Estonia, The People of Estonia
Lydia Koidula, Estonian National Museum, Kalevipoeg, Estonian culture, population of Estonia
The population of Estonia, estimated at 1,415,681 in 2002, is the smallest of any republic of the former USSR. Population density is 31 persons per sq km (81 per sq mi); the northern portion of the country is more densely inhabited. Estonia is highly urbanized. Some 69 percent of the people live in cities or towns, with nearly one-third of the total population residing in the capital, Tallinn, located on the northern coast. Other important cities include Tartu, an industrial and cultural center, and Parnu, Estoniaís leading seaside resort. Russians mostly reside in urban areas, especially in the northeast. The city of Narva, in the northeastern corner of the country, is inhabited almost exclusively by Russians. Estonians cherish the countryside, however, and even urban dwellers maintain strong rural ties.
Ethnic Estonians are 64 percent of the people. They are ethnically and linguistically close to the Finns. Russians make up the largest minority with 29 percent of the total population. Other minorities include Ukrainians, Belarusians, and Finns. Before Soviet annexation in 1940, Russians made up only 4 percent of the total population within the countryís current borders. They immigrated in large numbers to Estonia during the period of large-scale industrialization after World War II.
After Estonia regained its independence in 1991, only those citizens and their descendants who lived in Estonia before Soviet occupation received automatic citizenship, regardless of ethnicity. Russians who came to Estonia during the Soviet era have been slow to pass the citizenship exam, which involves knowledge of the Estonian language. As of 1998, about 22 percent of Estoniaís residents were not Estonian citizens (about 9 percent Russians, about 13 percent stateless). In December 1998 the government eased citizenship regulations to allow children of stateless residents to become citizens.
About 46 percent of the people of Estonia are practicing Christians, including Lutherans, Methodists, and Orthodox Christians. Estonia also has very small numbers of Jews and Muslims. During the Soviet period, religious activity was strongly discouraged and at times banned by the officially atheistic Communist government. In the late 1980s, however, most Soviet restrictions regarding religion were lifted, stimulating a revival of religious practice.
The official language of the republic is Estonian, which with the Finnish language belongs to the Finno-Ugric subfamily of Uralic languages. Estonian was adopted as the state language in 1989 as part of the movement toward independence from the Soviet Union. Members of minority ethnic groups often speak their own native languages, especially Russian, and in some places Estonian is rarely heard.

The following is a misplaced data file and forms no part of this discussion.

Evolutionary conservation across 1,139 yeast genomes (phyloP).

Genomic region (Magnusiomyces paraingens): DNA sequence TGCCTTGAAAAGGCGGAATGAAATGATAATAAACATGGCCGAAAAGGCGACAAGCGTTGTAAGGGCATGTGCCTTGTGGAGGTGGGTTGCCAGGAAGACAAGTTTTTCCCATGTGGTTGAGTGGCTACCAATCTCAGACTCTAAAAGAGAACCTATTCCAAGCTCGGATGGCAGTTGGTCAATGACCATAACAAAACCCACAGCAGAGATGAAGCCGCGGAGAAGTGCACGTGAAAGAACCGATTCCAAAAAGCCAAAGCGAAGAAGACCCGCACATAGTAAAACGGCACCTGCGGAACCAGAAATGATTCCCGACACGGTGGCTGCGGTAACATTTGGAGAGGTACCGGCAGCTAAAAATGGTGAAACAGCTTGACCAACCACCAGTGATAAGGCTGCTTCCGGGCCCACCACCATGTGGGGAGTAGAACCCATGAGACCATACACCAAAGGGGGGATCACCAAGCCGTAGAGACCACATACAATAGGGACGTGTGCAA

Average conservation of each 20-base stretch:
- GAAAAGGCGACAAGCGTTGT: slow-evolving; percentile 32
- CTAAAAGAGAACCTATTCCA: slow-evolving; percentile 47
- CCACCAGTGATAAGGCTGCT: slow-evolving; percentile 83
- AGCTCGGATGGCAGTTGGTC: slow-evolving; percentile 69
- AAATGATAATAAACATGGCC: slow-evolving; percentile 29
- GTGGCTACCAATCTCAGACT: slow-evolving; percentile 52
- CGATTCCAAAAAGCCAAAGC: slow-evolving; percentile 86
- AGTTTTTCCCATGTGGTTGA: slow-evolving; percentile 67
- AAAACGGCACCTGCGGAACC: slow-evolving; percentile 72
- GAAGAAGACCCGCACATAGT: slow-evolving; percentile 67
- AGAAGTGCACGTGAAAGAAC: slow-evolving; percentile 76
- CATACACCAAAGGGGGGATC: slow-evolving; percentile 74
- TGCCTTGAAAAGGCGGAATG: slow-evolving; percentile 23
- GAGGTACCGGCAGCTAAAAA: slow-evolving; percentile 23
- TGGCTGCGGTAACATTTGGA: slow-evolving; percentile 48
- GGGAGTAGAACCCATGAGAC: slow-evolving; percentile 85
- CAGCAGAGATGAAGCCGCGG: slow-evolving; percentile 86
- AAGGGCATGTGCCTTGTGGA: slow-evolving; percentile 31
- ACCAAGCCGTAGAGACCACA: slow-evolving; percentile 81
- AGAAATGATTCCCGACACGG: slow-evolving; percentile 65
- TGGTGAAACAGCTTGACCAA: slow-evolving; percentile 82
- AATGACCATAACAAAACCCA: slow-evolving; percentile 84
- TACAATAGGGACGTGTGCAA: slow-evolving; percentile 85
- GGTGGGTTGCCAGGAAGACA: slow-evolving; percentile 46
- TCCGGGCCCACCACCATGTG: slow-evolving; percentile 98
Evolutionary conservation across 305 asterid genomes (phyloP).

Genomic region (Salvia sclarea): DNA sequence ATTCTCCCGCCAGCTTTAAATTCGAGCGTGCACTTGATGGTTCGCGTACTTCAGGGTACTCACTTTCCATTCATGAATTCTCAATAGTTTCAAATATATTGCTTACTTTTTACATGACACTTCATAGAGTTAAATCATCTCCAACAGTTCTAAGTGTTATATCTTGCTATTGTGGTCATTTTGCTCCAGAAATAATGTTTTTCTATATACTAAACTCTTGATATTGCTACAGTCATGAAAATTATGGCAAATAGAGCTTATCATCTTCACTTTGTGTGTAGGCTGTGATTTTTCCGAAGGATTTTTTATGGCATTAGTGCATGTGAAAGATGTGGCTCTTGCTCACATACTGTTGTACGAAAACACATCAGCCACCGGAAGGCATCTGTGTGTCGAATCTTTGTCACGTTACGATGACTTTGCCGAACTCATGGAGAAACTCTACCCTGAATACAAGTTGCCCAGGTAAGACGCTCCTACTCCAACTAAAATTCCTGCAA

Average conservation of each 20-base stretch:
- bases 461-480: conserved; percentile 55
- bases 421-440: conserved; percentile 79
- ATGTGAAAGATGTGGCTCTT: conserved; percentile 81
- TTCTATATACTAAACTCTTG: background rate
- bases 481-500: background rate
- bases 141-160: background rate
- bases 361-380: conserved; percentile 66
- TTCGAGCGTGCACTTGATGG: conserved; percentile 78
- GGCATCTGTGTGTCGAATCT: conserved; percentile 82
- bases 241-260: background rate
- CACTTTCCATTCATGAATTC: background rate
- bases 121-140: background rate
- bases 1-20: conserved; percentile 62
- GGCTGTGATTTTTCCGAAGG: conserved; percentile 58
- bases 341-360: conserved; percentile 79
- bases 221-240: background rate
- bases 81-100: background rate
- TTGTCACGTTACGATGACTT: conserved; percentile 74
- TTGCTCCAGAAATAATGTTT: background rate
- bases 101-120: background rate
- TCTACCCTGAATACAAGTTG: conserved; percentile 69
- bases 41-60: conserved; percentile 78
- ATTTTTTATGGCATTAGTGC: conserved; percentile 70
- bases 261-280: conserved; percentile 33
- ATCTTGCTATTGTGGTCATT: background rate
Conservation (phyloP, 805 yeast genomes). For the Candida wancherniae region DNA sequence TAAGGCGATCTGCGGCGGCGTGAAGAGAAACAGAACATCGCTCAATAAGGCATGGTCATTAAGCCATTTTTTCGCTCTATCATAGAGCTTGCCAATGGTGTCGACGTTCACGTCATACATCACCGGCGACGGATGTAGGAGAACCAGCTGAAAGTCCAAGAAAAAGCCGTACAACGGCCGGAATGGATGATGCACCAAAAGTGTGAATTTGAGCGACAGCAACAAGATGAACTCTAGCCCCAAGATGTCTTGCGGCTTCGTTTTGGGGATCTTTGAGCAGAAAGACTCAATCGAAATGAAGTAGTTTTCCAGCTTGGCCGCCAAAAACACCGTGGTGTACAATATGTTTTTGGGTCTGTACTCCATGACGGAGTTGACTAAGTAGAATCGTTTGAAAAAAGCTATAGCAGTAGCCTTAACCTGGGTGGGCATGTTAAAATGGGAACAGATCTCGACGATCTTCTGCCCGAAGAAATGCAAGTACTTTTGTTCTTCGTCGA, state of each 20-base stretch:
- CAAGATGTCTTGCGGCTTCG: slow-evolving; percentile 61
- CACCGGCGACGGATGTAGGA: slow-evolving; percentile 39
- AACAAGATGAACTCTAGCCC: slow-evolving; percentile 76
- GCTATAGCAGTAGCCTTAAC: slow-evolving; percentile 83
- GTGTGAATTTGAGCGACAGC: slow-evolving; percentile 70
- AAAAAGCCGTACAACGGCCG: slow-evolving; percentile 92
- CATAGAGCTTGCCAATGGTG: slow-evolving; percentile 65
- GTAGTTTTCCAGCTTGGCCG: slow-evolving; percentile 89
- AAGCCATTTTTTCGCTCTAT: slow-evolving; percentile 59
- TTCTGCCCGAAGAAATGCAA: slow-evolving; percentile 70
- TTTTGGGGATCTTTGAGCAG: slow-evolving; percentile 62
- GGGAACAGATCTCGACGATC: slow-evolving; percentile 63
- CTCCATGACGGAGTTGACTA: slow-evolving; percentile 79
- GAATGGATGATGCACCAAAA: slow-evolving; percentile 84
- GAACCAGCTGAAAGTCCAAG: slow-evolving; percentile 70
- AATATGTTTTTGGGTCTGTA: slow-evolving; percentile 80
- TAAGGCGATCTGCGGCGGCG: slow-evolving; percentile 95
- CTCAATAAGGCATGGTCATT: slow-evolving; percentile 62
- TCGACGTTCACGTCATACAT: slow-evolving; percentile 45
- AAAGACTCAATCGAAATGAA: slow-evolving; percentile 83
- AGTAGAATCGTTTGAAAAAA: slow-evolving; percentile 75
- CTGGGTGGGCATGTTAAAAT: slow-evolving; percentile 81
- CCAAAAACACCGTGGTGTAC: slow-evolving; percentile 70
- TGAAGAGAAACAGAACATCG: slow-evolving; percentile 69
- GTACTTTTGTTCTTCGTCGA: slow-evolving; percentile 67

Estonia has an adult literacy rate of nearly 100 percent. Education is compulsory for 9 years beginning at the age of 7. Schools offer instruction at all levels in both Estonian and Russian. Estonia has several institutions of higher education. The oldest is the University of Tartu, founded in 1632 by King Gustav II of Sweden. Another major university is Tallinn Technical University, founded in 1936.
Folk songs are an important part of Estonian culture. During the Soviet period, many signs of national culture, such as the Estonian national anthem and other songs, were suppressed. The independence movement of the late 1980s was known as the Singing Revolution because huge song festivals were held in which previously banned songs were again publicly heard.
A literary tradition began to develop in Estonia in the early 19th century with the poems of Kristjan Jaak Peterson. In the mid-1800s a national epic poem, Kalevipoeg (Son of Kalev), which incorporated hundreds of Estonian legends and folk tales, was written by Friedrich Reinhold Kreutzwald. The most notable poet of the late 1800s was Lydia Koidula, whose works represent Estoniaís national awakening. The foremost literary figure of Estonia was early 20th-century novelist Anton Hansen Tammsaare, who wrote a five-volume saga, Tode ja oigus (Truth and Justice), written between 1926 and 1933. The Estonian works probably known best abroad include Jaan Krossís 1978 novel, Keisri hull (The Tsarís Madman) and the late 20th century poetry of Jaan Kaplinski.
Cultural events in Estonia include ballet, opera, and drama performances; most troupes are based in Tallinn. Estonia has two symphony orchestras that perform at the Estonia Concert Hall in Tallinn. Spectator sports such as basketball and ice hockey are popular. Museums include the Estonian Museum of Art and the Estonian History Museum, both located in the capital, and the Estonian National Museum, located in Tartu.
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